Thursday, May 4, 2017

It was sometime in 2002

I was on a flight to soldering certification class in California, starting to land near Pasadena when all of the sudden I noticed several spider webs in front of me. Thinking it was from the air ducts I tried to wipe them away no to no avail. I figured I had gotten something in my right eye.

The next morning I noticed spots and more junk, and what I call a fish eye, a dot surrounded by a circle. On the way home from class I asked to stop at a store so I could buy some eye wash. When asked by my classmates, I explained why and they told me it sounded like a torn retina and I should see a doctor.  I scoffed at that, but continued to think about it.  Having no internet access (no smart phones then) I did end up calling back to Washington and my family doctor asking for advice. I was told to go to the emergency room and have it checked out. I was away from my apartment (living near Mountain View CA) so I went to a local urgent care clinic where I stayed for several hours only to be told to go see a retina specialist. (they did not charge me for the visit) I found one the next day and had an appointment (Wednesday). Upon assessment, I was told I was going to need laser treatment and to come back
on Friday. I asked about waiting until I got back to Mountain View and they told me no. I made an appointment for Friday around 1 pm since my class was over at noon.

My classmates were concerned but did not offer to stay with me. My supervisor told me to stay at the hotel as long as I needed, my travel orders expired on Friday, but they would cover the cost and my team leader offered to drive the 600 miles and come get me. The doctor had told me I would be able to fly, so I changed my flight for Saturday, let everyone know what was going on and waited.
Friday came and I passed my soldering and written test, My classmate dropped my off at the eye doctor and she left for the airport.

I sat in the chair and this very pretty Asian doctor came in. She looked to be in her early thirties. She gave me a shot in my eye area, to deaden the nerves around the eye and told me she was going to use the laser to seal around the tear, sealing it off so it would not let anymore air in or come loose, the fish eyes were really little bubbles that I was seeing. She told me it would be bright and since the tear went over a nerve it was going to hurt at one point.

                   My father had laser surgery  on cataracts when it was experimental at the University of Washington. He came home with dark glasses complaining of the bright light when I asked if it hurt. I visited his grave after and apologized for thinking it was not that big of a deal. I am sure he just smiled at me.

She started to work.

Hurt is not a word I would for this experience. The light was so bright is caused pain I have never experienced as it exploded in my eye. You cannot get away from it. She had to stop several times so I could catch my breath and recover a little. The procedure lasted about 45 minutes or a lifetime depending on which side of the laser you were on. At the end, she used a cup device on my eye to keep my eye open, I could not anymore. I think I escaped during the last minutes as I don’t remember much.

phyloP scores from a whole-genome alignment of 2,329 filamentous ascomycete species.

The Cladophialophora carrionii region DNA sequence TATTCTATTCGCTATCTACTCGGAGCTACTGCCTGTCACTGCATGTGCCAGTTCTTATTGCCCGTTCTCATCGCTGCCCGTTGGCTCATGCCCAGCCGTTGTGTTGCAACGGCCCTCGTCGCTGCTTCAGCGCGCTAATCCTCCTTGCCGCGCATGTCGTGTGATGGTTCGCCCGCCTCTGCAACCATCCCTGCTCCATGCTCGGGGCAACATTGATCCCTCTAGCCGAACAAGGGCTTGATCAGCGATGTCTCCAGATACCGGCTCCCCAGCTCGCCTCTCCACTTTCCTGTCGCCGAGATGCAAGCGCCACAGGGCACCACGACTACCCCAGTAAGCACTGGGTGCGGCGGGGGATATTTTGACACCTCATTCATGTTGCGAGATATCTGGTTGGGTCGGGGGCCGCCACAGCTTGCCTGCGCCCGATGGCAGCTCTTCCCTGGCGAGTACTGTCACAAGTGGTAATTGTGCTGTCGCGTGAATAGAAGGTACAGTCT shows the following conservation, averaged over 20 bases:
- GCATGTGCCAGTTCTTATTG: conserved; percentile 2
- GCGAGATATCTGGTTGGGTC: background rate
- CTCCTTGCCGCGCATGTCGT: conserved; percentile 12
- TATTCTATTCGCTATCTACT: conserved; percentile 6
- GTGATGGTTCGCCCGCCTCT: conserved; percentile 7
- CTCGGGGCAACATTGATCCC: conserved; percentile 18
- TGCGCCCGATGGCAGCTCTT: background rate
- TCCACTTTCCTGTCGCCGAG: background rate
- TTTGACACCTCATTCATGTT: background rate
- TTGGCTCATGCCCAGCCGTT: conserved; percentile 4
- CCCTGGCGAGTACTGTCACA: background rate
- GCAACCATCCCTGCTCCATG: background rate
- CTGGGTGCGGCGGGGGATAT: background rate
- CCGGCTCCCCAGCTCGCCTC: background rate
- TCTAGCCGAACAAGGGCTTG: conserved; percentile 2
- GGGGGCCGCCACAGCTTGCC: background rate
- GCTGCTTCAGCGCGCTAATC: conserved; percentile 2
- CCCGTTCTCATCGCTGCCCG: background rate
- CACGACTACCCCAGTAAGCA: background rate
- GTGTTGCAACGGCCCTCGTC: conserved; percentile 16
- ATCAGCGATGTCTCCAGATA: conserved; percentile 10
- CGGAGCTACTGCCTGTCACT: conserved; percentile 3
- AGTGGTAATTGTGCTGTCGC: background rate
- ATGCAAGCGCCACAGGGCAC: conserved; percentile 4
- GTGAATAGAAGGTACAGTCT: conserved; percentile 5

I left the doctors via taxi, wearing dark shades with my eye so dilated and overloaded any light hurt. I went to my room, called to tell people I was alright but was going to take a nap, took a handful of Tylenol and laid down in the dark.  At five pm I went down to the hotel reception hall for the free drinks. I asked for two whiskeys and downed them, then went and  asked for two more.  I called Halmonie and asked her to talk to me. She did talk for a while, I have no idea what she said but her voice was soothing. I slept that night and got up for my flight back to my empty apartment Saturday night and spent the rest of the weekend in the shade. My eye adjusted, the memory subsided and I recovered.

I have a large floater in my eye I call Freddy. During the first several months I could feel it danced around in my eye. It is still there but I have learned to ignore it unless the light is just right. There was a lot of junk, really blood bits but most of that is gone now. The black spots where he laser burned are only noticeable in certain light and color conditions.

I was alone during this experience and this taught me something of myself. I was not fond of my classmates for deserting me but they really owed me nothing, I let that go. I learned about torn retinas and what to look for in case it came back or happened in my other eye. So far, I have been lucky with no other effects except for some minor pain and focus issues in certain lights.  This event has made me stronger.


What’s the point of this story?

I am not looking for sympathy or pity. This is something that happened and I have learned how to deal with it.

The point is really to let you know that when life throws you a curve  - learn to deal with it and get through it. You can do it. It may seem difficult and unfair, but strengthen up and move on. Staying in that moment would do no good. Throw the experience in your backpack to learn from and continue on down your path.

Love grandpa





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Love grandpa